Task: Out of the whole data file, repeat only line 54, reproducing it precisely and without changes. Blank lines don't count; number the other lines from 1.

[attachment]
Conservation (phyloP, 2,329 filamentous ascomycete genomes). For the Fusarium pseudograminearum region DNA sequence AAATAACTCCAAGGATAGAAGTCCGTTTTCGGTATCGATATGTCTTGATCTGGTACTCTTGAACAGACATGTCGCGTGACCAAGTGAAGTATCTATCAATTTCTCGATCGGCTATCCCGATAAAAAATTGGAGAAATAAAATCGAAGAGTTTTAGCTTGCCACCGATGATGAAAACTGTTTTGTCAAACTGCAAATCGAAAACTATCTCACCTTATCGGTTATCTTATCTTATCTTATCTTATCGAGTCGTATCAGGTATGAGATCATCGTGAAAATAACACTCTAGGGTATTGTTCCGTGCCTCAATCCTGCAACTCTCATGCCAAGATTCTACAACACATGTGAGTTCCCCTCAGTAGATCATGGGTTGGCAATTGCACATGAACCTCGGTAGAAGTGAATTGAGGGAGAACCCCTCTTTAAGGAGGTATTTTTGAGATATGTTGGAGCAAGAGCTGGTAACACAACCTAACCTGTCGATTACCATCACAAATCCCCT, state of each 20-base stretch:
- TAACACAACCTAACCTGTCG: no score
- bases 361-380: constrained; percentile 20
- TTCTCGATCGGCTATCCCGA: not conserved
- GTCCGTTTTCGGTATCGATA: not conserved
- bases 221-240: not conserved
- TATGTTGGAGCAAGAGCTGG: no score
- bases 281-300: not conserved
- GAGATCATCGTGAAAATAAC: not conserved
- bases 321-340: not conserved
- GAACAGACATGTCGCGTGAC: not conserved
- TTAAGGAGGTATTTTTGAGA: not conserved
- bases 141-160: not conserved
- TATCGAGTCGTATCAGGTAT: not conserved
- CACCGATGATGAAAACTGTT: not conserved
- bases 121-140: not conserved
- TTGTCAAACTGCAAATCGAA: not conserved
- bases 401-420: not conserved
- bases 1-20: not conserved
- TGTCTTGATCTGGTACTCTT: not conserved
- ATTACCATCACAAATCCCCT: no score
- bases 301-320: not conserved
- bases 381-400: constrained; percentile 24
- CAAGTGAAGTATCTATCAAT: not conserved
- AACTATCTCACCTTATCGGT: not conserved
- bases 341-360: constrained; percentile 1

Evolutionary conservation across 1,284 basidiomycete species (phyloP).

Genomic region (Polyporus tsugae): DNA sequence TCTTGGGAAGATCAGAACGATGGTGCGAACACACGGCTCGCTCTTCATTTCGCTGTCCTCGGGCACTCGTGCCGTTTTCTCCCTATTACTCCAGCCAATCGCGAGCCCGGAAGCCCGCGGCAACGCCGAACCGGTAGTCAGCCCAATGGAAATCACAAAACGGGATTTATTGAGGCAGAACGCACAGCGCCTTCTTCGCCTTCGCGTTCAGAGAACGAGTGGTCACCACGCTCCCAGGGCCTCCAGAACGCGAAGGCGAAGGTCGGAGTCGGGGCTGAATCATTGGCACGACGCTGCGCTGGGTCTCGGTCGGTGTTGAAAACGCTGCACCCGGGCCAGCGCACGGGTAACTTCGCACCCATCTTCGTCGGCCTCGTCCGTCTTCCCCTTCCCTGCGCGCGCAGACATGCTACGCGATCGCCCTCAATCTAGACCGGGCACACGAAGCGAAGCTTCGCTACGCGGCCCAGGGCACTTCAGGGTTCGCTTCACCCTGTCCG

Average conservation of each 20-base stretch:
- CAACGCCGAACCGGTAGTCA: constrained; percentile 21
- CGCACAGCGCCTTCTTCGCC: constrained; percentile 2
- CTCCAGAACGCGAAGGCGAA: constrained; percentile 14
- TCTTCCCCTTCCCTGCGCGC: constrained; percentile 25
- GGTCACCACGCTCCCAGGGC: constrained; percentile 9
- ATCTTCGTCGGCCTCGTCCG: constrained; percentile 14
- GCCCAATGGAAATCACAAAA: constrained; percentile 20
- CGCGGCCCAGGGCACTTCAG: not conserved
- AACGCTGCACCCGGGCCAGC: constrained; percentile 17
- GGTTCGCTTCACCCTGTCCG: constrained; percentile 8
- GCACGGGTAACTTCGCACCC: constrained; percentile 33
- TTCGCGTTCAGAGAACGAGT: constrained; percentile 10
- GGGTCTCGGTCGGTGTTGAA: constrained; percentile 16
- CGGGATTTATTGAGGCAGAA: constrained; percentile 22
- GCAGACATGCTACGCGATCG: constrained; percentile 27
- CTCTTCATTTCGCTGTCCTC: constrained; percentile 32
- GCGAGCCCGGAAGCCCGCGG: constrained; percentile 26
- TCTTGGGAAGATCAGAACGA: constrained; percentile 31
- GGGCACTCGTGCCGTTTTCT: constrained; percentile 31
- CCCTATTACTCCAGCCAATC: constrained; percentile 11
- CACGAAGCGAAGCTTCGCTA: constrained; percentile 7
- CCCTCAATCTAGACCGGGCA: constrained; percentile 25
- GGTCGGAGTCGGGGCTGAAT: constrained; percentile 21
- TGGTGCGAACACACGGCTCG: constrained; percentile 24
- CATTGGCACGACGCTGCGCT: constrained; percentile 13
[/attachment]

- CATTGGCACGACGCTGCGCT: constrained; percentile 13